University presses: Where knowledge finds a voice

UPW-Logo-2014_croppedThis post is a part of the 2014 AAUP University Press Week blog tour. Other presses posting today include Princeton University Press, University Press of Kentucky, Georgetown University Press, University Press of Mississippi, and University of Wisconsin Press. Please click through to read them!

Academic presses sometimes get a bad rap. The majority of the books we publish are scholarly, and don't always appeal to a general audience. Some of the books are so narrowly focused, in fact, that only a handful of people in the world will read them.

But that's not all we do.

Appealing to readers of all stripes

150_15168 150_15261University presses also publish a huge breadth of material that appeals to readers of all sorts, not simply academics, scholars, and students. In the past year, one of Penn Press's most popular titles has been The Sabermetric Revolution: Assessing the Growth of Analytics in Baseball by Ben Baumer and Andrew Zimbalist. Examining the state of statistical analysis in baseball ten years on from Moneyball, Baumer and Zimbalist see the forest for the trees, showing what's worked and what hasn't, and where the stats-in-sports movement heads next.

Another book of ours getting some good buzz hasn't even been released yet: Blue-Collar Broadway: The Craft and Industry of American Theater. By Timothy White, it goes backstage to explore the history of those people who work behind the scenes, literally, to make Broadway possible.

Being topical

150_15313 150_15328Penn is also trying to find ways to speed up the traditional publishing process. Most books take about ten months to get from finished manuscript to printed book, making it difficult to seize on moments in the culture as they happen. So Penn has started a series of digital shorts—shorter, topical books that go from start to finish in about a third of the usual time (and yes, print versions are available).

One of those, Richard Vague's The Next Economic Disaster: Why It's Coming and How to Avoid It, has been selling like crazy this summer and fall, with its prescriptions for avoiding a recurrence of the financial problems of 2008 (and warnings of how the country is failing to do so). More recently, we released American Justice 2014: Nine Clashing Visions on the Supreme Court by journalist and Supreme Court scholar Garrett Epps, which reviews the Supreme Court's term that ended in July. By taking each justice in turn and looking at one of their opinions or dissents, Epps not only summarizes and analyzes the court's year, he illuminates the minds behind the decisions.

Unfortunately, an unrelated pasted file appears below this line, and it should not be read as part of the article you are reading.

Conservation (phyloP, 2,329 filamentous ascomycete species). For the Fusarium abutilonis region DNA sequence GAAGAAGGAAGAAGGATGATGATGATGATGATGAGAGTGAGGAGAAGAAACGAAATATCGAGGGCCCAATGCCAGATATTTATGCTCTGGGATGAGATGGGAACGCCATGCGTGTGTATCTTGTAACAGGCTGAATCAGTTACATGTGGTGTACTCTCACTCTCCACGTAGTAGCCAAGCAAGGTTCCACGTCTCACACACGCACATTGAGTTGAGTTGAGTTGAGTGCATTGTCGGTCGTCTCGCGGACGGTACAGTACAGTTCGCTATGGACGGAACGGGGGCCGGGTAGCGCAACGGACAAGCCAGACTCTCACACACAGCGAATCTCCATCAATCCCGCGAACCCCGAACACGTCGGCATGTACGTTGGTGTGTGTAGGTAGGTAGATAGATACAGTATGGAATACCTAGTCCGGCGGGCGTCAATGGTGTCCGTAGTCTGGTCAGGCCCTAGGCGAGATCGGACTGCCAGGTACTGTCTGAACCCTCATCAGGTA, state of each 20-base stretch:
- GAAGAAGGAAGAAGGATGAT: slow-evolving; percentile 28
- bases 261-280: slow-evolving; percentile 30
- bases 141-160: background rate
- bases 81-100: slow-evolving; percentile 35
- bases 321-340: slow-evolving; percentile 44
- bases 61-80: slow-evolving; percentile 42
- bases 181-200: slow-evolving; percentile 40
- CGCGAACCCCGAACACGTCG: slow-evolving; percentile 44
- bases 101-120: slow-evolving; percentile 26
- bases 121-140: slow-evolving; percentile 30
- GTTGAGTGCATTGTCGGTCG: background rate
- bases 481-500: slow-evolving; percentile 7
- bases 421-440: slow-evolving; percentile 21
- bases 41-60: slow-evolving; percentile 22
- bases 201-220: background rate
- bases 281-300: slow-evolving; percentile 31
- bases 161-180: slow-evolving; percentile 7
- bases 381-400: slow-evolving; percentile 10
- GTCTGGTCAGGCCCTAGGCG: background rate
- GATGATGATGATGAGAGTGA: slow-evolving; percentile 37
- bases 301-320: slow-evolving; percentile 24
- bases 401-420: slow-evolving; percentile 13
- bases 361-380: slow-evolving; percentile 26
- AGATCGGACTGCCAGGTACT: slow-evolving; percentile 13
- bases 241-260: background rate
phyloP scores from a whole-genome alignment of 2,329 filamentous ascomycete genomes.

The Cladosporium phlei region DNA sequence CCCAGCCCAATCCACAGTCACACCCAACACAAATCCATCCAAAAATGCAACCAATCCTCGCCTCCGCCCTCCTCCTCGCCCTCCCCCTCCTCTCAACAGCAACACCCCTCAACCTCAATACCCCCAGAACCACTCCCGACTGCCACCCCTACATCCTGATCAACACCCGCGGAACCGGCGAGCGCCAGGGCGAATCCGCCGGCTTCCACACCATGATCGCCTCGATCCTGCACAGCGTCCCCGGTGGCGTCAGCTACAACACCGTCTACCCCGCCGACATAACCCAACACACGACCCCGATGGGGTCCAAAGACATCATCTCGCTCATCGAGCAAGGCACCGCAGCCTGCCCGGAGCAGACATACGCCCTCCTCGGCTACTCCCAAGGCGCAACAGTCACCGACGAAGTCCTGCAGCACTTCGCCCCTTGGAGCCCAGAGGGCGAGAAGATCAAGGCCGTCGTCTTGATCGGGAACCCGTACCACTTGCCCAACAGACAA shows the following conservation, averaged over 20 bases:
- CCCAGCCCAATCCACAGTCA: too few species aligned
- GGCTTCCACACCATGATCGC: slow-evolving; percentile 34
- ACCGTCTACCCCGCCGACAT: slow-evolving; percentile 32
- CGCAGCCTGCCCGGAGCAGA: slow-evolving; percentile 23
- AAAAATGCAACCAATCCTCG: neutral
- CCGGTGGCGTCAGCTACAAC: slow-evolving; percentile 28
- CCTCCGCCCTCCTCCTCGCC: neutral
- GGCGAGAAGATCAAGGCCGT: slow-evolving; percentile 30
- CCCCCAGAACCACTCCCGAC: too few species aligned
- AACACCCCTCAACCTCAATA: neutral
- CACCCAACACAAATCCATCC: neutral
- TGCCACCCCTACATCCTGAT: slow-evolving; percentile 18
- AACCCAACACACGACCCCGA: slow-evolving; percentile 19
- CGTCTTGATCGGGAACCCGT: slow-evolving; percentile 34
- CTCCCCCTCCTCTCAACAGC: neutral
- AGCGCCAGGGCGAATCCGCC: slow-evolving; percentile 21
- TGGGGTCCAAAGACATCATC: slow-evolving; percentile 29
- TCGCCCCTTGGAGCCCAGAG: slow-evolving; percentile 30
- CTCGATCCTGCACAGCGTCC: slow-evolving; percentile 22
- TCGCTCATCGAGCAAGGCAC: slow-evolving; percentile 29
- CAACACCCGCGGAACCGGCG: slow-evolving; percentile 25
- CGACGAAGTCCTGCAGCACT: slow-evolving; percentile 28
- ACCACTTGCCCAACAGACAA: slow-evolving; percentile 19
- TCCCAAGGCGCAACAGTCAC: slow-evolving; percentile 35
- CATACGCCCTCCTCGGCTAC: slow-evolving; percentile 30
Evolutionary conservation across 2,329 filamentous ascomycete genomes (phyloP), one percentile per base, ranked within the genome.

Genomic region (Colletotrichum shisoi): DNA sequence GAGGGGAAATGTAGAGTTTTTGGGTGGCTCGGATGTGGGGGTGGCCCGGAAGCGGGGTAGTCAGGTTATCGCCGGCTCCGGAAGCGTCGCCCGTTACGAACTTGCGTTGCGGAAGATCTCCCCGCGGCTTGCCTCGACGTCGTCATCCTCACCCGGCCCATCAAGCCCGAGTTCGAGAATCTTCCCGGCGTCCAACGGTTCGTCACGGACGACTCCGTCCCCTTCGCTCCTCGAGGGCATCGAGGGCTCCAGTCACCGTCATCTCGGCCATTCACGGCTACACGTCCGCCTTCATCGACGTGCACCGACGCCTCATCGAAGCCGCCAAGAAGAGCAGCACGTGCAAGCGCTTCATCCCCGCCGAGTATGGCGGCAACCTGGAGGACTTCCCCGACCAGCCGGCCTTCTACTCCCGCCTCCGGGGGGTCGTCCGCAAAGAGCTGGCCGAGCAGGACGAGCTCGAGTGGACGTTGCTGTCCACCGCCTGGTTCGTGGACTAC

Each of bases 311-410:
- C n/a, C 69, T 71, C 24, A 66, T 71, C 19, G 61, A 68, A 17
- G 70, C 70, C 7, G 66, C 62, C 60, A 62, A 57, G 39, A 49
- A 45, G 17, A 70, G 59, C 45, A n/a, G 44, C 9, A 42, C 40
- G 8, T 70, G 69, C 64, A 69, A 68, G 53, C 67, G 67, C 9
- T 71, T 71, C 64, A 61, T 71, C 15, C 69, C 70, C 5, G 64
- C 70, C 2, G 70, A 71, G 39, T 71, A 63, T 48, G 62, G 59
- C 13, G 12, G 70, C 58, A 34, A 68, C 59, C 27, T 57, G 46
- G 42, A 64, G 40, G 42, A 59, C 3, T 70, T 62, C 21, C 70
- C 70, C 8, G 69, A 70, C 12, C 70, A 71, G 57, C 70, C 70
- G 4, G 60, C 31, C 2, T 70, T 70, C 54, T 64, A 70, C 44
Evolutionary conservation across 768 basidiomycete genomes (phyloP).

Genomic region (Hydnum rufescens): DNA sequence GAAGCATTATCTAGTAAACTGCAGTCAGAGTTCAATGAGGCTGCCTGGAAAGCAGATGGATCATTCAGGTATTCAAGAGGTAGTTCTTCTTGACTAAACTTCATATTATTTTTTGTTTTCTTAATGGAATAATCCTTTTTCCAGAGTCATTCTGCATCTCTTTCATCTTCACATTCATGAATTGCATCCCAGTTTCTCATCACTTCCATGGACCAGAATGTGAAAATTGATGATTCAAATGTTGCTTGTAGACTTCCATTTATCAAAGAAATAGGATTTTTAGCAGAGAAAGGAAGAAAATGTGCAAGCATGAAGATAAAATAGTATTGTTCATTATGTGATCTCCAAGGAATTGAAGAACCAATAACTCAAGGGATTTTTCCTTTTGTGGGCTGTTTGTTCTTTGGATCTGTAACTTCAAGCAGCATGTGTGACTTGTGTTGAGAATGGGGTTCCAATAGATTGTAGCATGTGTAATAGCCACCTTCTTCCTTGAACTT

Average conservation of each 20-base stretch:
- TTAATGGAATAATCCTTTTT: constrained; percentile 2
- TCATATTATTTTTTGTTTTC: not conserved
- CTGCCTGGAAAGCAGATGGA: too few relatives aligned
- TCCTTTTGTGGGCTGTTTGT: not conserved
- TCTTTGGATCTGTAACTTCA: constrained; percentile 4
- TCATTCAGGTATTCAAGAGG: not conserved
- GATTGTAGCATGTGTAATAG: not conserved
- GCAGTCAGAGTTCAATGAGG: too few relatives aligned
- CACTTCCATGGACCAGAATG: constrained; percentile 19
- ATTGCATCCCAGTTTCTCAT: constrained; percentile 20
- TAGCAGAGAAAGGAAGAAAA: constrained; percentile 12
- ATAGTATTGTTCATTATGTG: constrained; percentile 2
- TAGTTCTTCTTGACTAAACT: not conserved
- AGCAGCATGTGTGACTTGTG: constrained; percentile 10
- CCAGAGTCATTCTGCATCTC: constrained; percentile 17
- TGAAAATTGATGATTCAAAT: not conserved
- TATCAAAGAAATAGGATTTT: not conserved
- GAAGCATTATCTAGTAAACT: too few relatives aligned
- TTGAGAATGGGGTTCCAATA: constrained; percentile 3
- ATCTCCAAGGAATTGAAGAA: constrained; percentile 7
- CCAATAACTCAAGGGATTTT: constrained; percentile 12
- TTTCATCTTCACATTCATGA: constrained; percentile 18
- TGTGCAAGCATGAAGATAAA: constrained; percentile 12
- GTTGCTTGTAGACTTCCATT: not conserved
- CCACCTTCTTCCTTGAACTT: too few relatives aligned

Staying relevant

150_15288150_15197But even our traditionally published books have powerful things to say about current events. In September, Scotland held a referendum vote on whether or not to declare independence from the United Kingdom. Our author Matt Qvortrup, whose book, Referendums and Ethnic Conflict, deals with that very process, gave his witty and insightful view on the result. With Catalonia in Spain the next region in line to think about independence—having called an informal referendum in favor just this past Sunday—his knowledge will no doubt be needed again soon.

Here in the U.S., as the nation has followed the ongoing events in Ferguson, Missouri, that began this summer, we at Penn Press are lucky enough to have Cathy Schneider, author of Police Power and Race Riots, on hand to lend some perspective.

Knowledge finds a voice

These books are just a small slice of those that Penn Press has published in the last year, and the point is not to raise them up as somehow better than the more esoteric or specialized books on our list. Rather, it is simply to highlight the fact that Penn Press publishes a huge variety of material. Yes, there is minutiae for niche, scholarly audiences—and that's a good thing. The world needs outlets for that sort of work. But we also publish about sports, the arts, politics and human rights, religion and history. More than simply selling books, the mission of the press is to give a platform to people with important things to say, regardless of discipline. If it needs saying, then Penn Press and others like us will publish it; that's what university presses do.

University presses: Where knowledge finds a voice.

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